Observation 2: Another task I’ve been assigned is to go through the workshop / online training materials to look for areas where steps that are obvious to the developers do not quite translate to the end users. It was always annoying in school to hear a prof say “it’s obvious that...”, and even more annoying to read it in a book (at least I could question the prof in class!). What was even more annoying, and infuriating, is when steps were skipped and it was never even hinted that they were skipped (at least the ‘it’s obvious’ statement would clue us students into the fact that a leap of faith had occurred). Ok, so how does this relate to the concept of community driven / community oriented? Well, I could have been told to go through these materials on my own time at home, as it’s part of my job to know this stuff (and not my job to learn the basics at work). I could have been told that users who don’t understand basic computing should not being using our packages. I could have been told those things. Instead, it was clear that if the community cannot use our packages due to ‘leaps of faith’ in the documentation, then what is the point? If we aren’t serving our community in every area (support, documentation, and software), then we might as well pack-up and go home. So, let’s take the time to allow someone who knows a bit about computing and a bit about meteorology (as well as someone who grasps, at some level, the general computing abilities of those in an academic setting) to take a look at our training material in hopes that these documents can be further clarified! An added bonus for me – I may get to help out during the training workshops! I always enjoyed teaching, so this will be an opportunity to get back into a classroom-like setting.

Observation 3: I’ve had the chance to sit through a few staff meetings so far, and I’ve been impressed at the number of times I’ve heard “what does the community think?” or "this brought up at a Users or Policy committee meeting.”. I could play devil's advocate and say “well, strategic planning for the next proposal is spinning up, so maybe that is why there is so much focus on the community”, but the feel of these conversations has been very much “business as usual”. Bottom line – these folks care about your thoughts, needs, concerns, etc.!

In the end, those of us at Unidata can care all we want about your needs and concerns, but we cannot help you if we don’t hear from you! If the lines of communication break down, we all lose :-( So, how can you keep in touch with us? Well, there are several ways, and here are a few:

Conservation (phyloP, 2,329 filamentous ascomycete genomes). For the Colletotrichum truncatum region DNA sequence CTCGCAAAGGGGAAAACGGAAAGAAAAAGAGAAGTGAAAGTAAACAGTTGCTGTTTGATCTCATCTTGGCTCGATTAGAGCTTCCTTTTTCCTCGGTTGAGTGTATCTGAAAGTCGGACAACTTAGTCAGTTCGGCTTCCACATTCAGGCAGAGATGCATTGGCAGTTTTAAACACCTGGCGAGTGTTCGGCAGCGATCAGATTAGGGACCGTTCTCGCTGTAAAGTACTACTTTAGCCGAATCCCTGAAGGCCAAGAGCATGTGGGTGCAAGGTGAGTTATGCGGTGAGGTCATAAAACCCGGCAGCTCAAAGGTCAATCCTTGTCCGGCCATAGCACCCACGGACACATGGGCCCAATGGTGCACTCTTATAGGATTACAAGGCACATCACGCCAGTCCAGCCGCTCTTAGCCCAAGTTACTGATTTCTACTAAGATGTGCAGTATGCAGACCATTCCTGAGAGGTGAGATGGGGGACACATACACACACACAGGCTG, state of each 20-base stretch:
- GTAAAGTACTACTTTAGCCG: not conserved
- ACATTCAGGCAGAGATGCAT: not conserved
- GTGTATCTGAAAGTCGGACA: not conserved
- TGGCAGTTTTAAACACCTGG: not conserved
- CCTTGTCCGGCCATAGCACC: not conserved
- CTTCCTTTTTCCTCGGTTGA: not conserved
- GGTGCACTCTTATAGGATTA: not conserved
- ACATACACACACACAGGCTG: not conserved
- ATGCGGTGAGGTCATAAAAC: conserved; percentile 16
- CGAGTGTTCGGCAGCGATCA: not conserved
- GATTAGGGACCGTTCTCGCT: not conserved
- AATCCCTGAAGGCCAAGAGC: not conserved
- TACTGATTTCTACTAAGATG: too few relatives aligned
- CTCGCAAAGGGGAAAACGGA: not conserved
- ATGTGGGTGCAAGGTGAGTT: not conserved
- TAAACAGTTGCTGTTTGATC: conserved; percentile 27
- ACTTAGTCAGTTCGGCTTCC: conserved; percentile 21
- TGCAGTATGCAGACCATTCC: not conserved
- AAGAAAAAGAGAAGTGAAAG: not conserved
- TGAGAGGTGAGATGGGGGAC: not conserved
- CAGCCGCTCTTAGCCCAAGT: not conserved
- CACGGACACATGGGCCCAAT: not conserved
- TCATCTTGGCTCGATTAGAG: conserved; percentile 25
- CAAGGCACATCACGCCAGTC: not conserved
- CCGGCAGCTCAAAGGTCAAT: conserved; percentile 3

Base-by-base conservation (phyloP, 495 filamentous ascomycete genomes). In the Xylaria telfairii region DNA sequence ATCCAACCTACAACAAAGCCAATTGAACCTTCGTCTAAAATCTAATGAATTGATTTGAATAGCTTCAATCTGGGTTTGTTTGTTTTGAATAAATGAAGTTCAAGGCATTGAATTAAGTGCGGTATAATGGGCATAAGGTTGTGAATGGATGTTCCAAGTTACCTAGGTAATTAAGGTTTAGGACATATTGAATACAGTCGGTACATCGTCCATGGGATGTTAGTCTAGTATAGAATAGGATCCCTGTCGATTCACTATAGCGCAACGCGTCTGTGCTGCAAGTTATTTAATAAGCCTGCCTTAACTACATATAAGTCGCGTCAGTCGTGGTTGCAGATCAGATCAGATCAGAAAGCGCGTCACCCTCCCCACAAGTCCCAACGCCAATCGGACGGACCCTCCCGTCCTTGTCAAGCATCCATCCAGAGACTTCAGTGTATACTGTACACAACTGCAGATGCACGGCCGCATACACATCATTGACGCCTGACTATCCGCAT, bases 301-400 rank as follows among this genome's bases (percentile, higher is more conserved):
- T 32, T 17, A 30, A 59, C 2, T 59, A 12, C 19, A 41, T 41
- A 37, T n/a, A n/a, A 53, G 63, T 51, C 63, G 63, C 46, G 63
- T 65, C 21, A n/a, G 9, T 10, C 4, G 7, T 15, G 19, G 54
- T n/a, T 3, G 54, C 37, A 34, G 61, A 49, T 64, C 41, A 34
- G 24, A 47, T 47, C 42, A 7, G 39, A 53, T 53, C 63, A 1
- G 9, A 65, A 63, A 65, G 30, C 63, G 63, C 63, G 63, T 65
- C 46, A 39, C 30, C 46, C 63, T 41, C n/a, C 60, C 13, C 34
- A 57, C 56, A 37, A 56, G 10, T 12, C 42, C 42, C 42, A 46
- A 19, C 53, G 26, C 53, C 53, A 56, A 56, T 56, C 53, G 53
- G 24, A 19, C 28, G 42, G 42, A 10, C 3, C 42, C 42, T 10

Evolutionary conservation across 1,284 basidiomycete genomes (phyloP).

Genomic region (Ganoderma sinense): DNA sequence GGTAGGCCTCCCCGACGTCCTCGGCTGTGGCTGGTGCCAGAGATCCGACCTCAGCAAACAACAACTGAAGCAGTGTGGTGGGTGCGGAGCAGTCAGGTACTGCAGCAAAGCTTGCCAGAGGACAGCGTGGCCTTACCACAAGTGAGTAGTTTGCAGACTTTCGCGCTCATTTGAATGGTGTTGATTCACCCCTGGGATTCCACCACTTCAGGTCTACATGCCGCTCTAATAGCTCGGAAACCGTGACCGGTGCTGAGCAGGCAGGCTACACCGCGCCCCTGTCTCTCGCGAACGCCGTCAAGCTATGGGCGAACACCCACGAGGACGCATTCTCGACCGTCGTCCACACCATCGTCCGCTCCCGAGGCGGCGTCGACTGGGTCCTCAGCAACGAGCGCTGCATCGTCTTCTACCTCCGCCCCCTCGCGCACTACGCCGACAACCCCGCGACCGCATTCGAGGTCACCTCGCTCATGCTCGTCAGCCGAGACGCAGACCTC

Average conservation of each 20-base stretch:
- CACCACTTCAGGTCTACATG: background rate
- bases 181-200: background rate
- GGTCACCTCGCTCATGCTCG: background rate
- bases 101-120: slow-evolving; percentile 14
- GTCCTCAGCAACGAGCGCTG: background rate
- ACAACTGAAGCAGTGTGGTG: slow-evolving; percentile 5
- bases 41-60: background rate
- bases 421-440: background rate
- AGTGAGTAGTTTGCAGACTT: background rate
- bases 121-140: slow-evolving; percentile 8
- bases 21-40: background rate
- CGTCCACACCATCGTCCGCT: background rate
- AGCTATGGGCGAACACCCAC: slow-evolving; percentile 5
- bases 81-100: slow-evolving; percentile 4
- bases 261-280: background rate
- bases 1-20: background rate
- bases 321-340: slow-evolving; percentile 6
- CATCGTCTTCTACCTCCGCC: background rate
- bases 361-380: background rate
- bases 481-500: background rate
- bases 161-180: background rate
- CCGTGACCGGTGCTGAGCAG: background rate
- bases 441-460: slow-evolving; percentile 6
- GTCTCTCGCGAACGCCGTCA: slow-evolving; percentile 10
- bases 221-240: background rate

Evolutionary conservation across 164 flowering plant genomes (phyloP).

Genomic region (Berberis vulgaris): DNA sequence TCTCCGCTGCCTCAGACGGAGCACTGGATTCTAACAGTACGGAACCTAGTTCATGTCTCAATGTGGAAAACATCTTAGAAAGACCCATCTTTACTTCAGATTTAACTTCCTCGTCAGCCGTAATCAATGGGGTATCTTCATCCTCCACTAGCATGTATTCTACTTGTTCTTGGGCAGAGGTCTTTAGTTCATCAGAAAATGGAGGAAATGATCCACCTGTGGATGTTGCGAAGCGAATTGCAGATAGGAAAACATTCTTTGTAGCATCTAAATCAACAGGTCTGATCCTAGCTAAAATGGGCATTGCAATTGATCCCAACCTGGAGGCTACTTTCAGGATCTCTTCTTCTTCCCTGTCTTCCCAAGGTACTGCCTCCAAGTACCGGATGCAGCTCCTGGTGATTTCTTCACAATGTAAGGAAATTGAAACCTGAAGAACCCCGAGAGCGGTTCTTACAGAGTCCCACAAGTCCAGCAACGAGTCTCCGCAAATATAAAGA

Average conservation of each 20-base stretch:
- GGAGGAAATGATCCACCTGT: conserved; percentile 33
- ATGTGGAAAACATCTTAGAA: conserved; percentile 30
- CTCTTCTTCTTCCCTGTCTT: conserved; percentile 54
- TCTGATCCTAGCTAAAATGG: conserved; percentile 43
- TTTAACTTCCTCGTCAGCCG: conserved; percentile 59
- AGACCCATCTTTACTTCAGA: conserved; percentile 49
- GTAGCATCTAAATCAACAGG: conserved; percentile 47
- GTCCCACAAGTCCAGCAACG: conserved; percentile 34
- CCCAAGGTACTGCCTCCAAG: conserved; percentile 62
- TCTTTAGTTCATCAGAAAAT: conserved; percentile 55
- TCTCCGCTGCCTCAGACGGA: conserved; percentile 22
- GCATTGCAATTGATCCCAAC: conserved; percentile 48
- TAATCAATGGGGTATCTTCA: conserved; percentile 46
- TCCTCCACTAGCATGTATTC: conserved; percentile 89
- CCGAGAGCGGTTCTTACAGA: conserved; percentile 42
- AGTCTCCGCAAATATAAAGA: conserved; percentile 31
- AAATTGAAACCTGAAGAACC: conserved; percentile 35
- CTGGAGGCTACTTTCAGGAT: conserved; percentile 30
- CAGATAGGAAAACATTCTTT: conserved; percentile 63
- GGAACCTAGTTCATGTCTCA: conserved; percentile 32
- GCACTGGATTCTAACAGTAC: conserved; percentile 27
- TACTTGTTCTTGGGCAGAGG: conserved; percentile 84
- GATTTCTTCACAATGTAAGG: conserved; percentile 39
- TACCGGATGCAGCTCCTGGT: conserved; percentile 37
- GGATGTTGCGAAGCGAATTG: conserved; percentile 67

1. Contact those awesome individuals serving on our governing committees (maybe even consider serving!) (https://www.unidata.ucar.edu/community/index.html#governance)!

  2. Want to get involved with Unidata but don’t have the financial resources in your department? Well have we the deal for you: Unidata Equipment Awards! (https://www.unidata.ucar.edu/community/equipaward/)

  3. Check us out on Twitter or Facebook.

  4. Subscribe to our “News from Unidata” blog (https://www.unidata.ucar.edu/blogs/news/feed/entries/atom) or the “Developer’s Blog” (https://www.unidata.ucar.edu/blogs/developer/) (both are open for comments, and comments - we love em’).

  5. Subscribe to our users mailing lists and participate (https://www.unidata.ucar.edu/support/#mailinglists)!

  6. If you’re in Boulder for a workshop or meeting, come say hello (https://www.unidata.ucar.edu/about/index.html#visit)!

  7. Visit us at the Fall AGU or Annual AMS meetings (https://www.unidata.ucar.edu/events/index.html#conferences).

  8. Hang out with us virtually and see what’s going on in the community by checking out a seminar through the Unidata Seminar Series (https://www.unidata.ucar.edu/community/seminars/)

  9. Consider attending a training workshop (https://www.unidata.ucar.edu/events/2011TrainingWorkshop/).

  10. Consider attending the 2012 Triennial Workshop (organized by the Users Committee and Unidata!). More details to come, but see: https://www.unidata.ucar.edu/events/index.html#triennial.

Which of these do you use? Which are most appealing to you? What can we do to better keep those lines of communication open?